Not so long ago, I read an internet discussion where someone was trying to compare the Russell Group to the Ivy League. Both of these associations are perceived as the pinnacles of university greatness in their home countries, however, I do think that such a comparison is a bit far-fetched. Why? Well, the Ivy League consists of only eight universities, and roughly a half of them are amongst the top ten worldwide. On the other hand the Russell Group consists of 24 universities, so obviously half of them cannot be amongst the top ten in the world even though they are all exceptionally good! The Russell Group universities are on the same level as the Ivy League universities, but the Russell Group is not as “selective” when it comes to accepting new members, which is probably one of the reasons why the Russell Group as a brand doesn’t sound as bling bling as the Ivy League. And don’t get me wrong! Here I am referring to the Russell Group as a brand name and not to its specific universities which may be equally or even more renowned than the Ivy League ones!
Speaking of the Ivy League, the question arises how internationally appealing is the Russell Group brand? Whereas many of the Russell Group universities are internationally well known, they haven’t built their reputation on being the Russell Group universities. Similarly, no UK University is internationally well-known just because it’s a member of the Russell Group and for no other reason. Therefore, for those students who want to make sure that studying in the UK will open them the door to work anywhere around the world, it is wiser to choose a university based on its own international reputation rather than checking whether it belongs to the Russell Group or not.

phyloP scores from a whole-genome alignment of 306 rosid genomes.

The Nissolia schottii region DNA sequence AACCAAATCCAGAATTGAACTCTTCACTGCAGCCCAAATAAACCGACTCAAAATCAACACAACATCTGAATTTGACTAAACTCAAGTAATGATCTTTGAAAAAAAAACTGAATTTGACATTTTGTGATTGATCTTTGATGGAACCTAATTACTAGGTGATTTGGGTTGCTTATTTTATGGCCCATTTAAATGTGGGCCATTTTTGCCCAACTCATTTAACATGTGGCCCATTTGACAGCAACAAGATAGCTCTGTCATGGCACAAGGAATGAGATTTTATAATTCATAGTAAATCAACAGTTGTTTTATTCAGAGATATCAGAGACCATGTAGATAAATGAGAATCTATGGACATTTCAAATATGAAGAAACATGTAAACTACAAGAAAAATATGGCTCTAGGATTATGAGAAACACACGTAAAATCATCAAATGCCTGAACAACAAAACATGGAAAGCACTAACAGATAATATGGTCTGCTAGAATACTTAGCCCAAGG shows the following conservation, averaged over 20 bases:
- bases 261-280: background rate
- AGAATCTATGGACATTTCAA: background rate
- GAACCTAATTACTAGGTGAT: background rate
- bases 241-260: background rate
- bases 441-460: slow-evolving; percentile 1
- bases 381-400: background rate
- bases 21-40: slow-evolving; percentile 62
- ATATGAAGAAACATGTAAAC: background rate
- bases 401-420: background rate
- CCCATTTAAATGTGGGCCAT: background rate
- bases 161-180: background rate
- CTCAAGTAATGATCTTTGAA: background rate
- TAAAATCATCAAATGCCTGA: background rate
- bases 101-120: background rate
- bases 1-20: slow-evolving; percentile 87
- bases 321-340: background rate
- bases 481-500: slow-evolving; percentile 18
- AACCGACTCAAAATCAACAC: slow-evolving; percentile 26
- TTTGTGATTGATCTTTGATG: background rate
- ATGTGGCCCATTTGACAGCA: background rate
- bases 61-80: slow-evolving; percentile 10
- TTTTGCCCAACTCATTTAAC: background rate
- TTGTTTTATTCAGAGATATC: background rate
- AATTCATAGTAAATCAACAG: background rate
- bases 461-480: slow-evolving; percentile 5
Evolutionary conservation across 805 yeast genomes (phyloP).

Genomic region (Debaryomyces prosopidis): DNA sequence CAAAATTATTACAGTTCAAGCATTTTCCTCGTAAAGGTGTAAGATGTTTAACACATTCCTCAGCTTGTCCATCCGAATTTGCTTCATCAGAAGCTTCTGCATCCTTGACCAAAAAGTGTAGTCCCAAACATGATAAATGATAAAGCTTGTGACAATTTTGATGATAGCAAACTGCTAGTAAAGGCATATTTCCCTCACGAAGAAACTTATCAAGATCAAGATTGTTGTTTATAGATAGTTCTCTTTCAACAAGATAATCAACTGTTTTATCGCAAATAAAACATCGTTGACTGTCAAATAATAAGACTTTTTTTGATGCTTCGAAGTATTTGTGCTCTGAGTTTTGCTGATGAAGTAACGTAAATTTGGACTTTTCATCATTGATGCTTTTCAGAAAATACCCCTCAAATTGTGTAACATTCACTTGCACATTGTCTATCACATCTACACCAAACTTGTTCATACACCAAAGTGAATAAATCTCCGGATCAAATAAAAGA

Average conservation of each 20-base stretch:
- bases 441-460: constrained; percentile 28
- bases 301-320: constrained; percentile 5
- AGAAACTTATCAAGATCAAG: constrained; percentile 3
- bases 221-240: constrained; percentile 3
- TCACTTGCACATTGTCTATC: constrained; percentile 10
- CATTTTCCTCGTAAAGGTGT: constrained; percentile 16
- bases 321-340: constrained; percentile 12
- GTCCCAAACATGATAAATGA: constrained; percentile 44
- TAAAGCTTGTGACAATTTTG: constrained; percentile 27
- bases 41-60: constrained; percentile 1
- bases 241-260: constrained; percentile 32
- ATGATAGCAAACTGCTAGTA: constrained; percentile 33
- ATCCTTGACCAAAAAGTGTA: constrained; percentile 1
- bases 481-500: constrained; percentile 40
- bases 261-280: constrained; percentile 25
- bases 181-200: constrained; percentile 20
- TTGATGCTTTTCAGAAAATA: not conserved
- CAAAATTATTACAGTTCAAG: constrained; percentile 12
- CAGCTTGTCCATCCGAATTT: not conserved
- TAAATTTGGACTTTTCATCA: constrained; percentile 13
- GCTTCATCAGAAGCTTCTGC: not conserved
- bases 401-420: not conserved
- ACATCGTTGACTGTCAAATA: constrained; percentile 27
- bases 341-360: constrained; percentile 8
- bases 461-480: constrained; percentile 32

A message to anyone who is treating postgraduate studies as the dance floor for showing off: the Russell Group should not be mistaken for a large glittering golden chain! Take it for what it is – an association of strong research-based universities and not an elite group of the best universities. Attending a Russell University will probably help those students who are interested in research and want to remain in academia, but there are many other aspects of university quality which are not related solely to research strength. Moreover, there are many other universities outside the Russell Group which are equally strong research-wise, and don’t forget that the overall research quality of a university means nothing if its specific departments don’t perform high quality research.
Let’s face it – undergraduate students choose their university in a more “black and white” manner, considering only reputation and rankings and in the process neglecting many other aspects. However, for a postgraduate student who has already graduated from a good university it is important to make a more comprehensive assessment and take into account everything from overall university reputation to the strengths of the relevant department and supervisor.
The Russell Group glitter will not fix a weak CV, so let’s leave the bling bling to the music world and show that we as students are nowhere near that shallow!